So if you didn’t know, there’s a big thing potentially going down within the next week. No, not involving North Korea or Syria — this one’s closer to home and maybe not being talked about quite so much. The Writers’ Guild of America is about to go on strike again.

The last time this happened in late 2007, it cost the industry an estimated 2.5 billion dollars in lost revenue, but more than that had cascading effects on several television shows of the time, up to and including delays and cancellations. Look at that list and you’ll see how most of the late-night talk shows went to re-runs for the duration, and there’s no reason to doubt it won’t happen again. The strike is, rightly or wrongly, credited for both killing off the momentum of the promising Heroes series and cementing the ascendancy of reality television, which got around the strike by professing to be “unscripted” (for a given definition of unscripted, anyhow). It also is pointed to as a period where web-based series and shows started to get a lot more eyeballs as people hungered for content that the boob tube wasn’t delivering and writers… well, I know my share of professional writers and much like Dawn gets antsy if she hasn’t drawn anything in awhile, writers gotta write. If you’re a fan of Dr. Horrible’s Sing-Along Blog, for instance, you could consider the upside.

But they’d also like some health care, which is the current sticking point of negotiations, and the Studio argument they can’t afford to help out is dimly looked at in the face of revelations like the head of CBS getting multi-million dollar bonuses for 2016. If you’re interested in the whys and wherefores of both sides, this article has a pretty good rundown.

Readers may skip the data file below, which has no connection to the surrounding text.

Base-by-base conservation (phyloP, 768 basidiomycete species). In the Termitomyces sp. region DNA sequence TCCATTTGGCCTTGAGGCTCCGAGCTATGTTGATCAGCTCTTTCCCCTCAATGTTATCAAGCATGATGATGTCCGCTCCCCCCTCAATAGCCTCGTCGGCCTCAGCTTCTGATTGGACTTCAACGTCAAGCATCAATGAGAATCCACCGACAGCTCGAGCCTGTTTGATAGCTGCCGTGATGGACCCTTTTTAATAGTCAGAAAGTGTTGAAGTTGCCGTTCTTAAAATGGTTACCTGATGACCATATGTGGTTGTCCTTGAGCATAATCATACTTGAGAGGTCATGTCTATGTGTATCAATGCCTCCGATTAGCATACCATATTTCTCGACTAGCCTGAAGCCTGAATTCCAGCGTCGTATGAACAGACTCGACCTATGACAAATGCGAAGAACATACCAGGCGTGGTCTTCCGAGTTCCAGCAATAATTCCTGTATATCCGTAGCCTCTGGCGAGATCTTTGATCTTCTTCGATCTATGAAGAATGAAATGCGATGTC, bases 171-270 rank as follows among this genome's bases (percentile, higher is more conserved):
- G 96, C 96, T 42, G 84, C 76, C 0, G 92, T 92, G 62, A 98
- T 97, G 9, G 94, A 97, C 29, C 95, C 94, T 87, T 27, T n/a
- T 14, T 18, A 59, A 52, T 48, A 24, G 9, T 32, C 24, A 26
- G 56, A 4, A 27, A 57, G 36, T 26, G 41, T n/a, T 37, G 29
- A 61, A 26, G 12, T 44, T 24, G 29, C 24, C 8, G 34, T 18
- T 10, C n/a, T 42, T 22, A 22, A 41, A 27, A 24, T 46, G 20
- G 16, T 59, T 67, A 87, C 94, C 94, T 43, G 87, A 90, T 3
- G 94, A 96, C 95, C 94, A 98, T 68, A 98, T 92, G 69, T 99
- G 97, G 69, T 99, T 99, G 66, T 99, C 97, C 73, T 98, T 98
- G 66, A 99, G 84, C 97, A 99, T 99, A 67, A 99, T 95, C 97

It’s not yet a done deal that the strike will happen, but if it does, and it lasts at least as long as the last one, I wonder what the impact will be this time around? Will it accelerate the exodus from network and cable television that the 2007 strike arguably started? Will it hurt services like Netflix and Hulu, or help them? Will any feature films still in early development be affected, like the upcoming Captain Marvel movie? And will anything currently running suffer a Heroes-esque meltdown?

We’ve often heard the past several years described as a “Golden Age of Television,” but I don’t think it’s understating to say a strike now certainly has the potential to end that. But don’t worry, for Zombie Ranch at least it will still be creation as usual. Just be prepared, especially if you’re a fan of late-night talk shows, because in about a week the re-runs could begin…